I keep seeing terms like “border crisis” and “immigration crisis” everywhere, and, though I was able to ignore the misnomers for awhile, the sheer inundation is finally starting to bug me.

Calling the mass influx of immigrants into the US a “border crisis” is like calling widespread drug addiction a “drugstore crisis” or rampant alcoholism a “liquor store crisis”; doing so Ignores the incentives or motivation behind the behavior, and, inaccurately, merely cites the resulting behavior as the problem, in and of itself.

This is the same faulty methodology that has been used to approach the problem of addiction for generations, and addiction has, if anything, increased—it certainly hasn’t been curtailed—and this is because the underlying causes—the incentives, the motivation behind the behavior—are not substantially addressed, therefore the resulting behavior does not substantially change.

More laws, and more armed guards stationed around the drugstores (and, of course, more tax dollars to fund it all) is, quite obviously, not the solution to addiction. And recent history has shown that throwing hoards of people in prison—or simply killing them—for participating in such activities via non-state-approved channels does nothing to curb the behavior; it only results in overly-full prisons, lots of dead people, and a nation teetering on bankruptcy.

Instead, we should address, and remove—or at a minimum vastly reduce—the incentives behind the behavior—and the resulting behavior will diminish proportionately.

The first, and easiest, and costless step would be to end the insane, rights-and-liberty-crushing War on People Who Use (non-state-approved) Drugs. This would immediately end the highly lucrative black market drug trade, and thus end a major incentive for immigrants to risk life, limb, and family running black-market drugs across the border. Not to mention the billions in tax dollars that would immediately be saved.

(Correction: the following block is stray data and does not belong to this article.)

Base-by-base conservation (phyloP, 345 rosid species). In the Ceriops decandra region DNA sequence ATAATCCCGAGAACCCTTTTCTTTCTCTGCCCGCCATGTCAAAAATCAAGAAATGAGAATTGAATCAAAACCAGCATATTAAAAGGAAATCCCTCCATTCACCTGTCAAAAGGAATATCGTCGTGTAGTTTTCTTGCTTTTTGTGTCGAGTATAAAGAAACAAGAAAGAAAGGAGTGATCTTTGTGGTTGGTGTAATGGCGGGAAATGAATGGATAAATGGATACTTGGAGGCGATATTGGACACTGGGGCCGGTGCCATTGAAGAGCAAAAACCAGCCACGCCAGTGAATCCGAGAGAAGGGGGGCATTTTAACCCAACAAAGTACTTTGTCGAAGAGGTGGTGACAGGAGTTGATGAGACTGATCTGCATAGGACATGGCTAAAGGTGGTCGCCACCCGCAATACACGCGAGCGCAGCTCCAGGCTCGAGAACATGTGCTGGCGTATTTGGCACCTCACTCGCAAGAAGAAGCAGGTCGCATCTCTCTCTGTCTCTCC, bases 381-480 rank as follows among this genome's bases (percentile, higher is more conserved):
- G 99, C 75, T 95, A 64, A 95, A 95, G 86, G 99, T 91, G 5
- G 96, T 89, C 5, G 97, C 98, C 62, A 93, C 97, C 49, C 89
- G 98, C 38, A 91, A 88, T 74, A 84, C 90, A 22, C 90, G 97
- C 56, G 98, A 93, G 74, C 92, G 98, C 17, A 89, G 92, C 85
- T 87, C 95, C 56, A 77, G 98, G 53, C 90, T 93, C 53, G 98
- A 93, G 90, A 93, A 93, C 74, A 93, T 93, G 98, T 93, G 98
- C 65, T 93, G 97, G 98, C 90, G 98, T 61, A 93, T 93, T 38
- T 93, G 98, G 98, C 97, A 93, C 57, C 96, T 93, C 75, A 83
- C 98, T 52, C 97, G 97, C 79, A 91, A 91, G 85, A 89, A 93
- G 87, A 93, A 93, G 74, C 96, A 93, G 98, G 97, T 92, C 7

The second easiest, and also costless step would be to end the unconstitutional Federal minimum wage (and ideally, end any state minimum wage as well). If employers were “allowed” to hire unskilled laborers at market rates, then most jobs taken up by immigrants would be extremely low-paying, and unappealing to most Americans anyway—in fact, perhaps many immigrants would think twice about relocating here, if they knew their potential wage was greatly reduced.

Thirdly, and, obviously, much more difficult to implement, would be to end—or, as I said earlier, at least vastly reduce—all state-funded welfare programs. If we evolved back to the principles of human rights, liberty, property rights, and free markets, the welfare state and other such socialist programs would be unable to stand. You can’t have a free society, then turn around and force, at gunpoint, one portion of the populace to support another portion of the populace.

In other words, what we have is not an immigration crisis, but a government crisis (or, conversely, a rights and liberty crisis); end the government interventionist programs—prohibition, minimum wage mandates, welfare—and return to the principles of a free society, and much of the incentive for immigrants to relocate here would end as well.

Take away the free cookie jar, and the kids will stop trying to sneak into the kitchen.

I honestly don’t believe that Americans have a problem with immigration per se; I believe the problem lies in what the immigrants are doing, once they are in the US. They are getting taxpayer-funded education in public schools (which shouldn’t exist), and getting taxpayer-funded welfare benefits (which shouldn’t exist), and taking up many of the ever-dwindiling, minimum-wage (which shouldn’t exist) jobs that many Americans are already fighting each other for, as rampant government, at all levels, continues to destroy the economy (which shouldn’t be happening). Food stamps, unemployment benefits, welfare checks, free this and free that—all courtesy of the taxpayers, and all of which shouldn’t exist—wouldn’t exist—in a free society. It is my belief that THAT’S what Americans are so angry about. So again, it’s not the immigration, but the government programs, that are actually the problem.

If immigrants came here to work (especially at market rates), to support their families, to educate themselves, to start businesses and pay taxes and contribute to the community…I doubt so many Americans would be so adverse to them coming here, “legally” or not.

And since the right to freely travel, and the right to freely associate, and the right to freely enter into contract, are human rights, not American rights, I have a hard time justifying immigration “laws” to begin with, as they violate human rights and liberty.

But by simply removing the incentives—and thus alleviating the costs and burdens those incentives inflict on the taxpayers—immigration would suddenly drop to predominantly only those immigrants who are willing to work, produce, and contribute, once they get here.

Would that be so bad?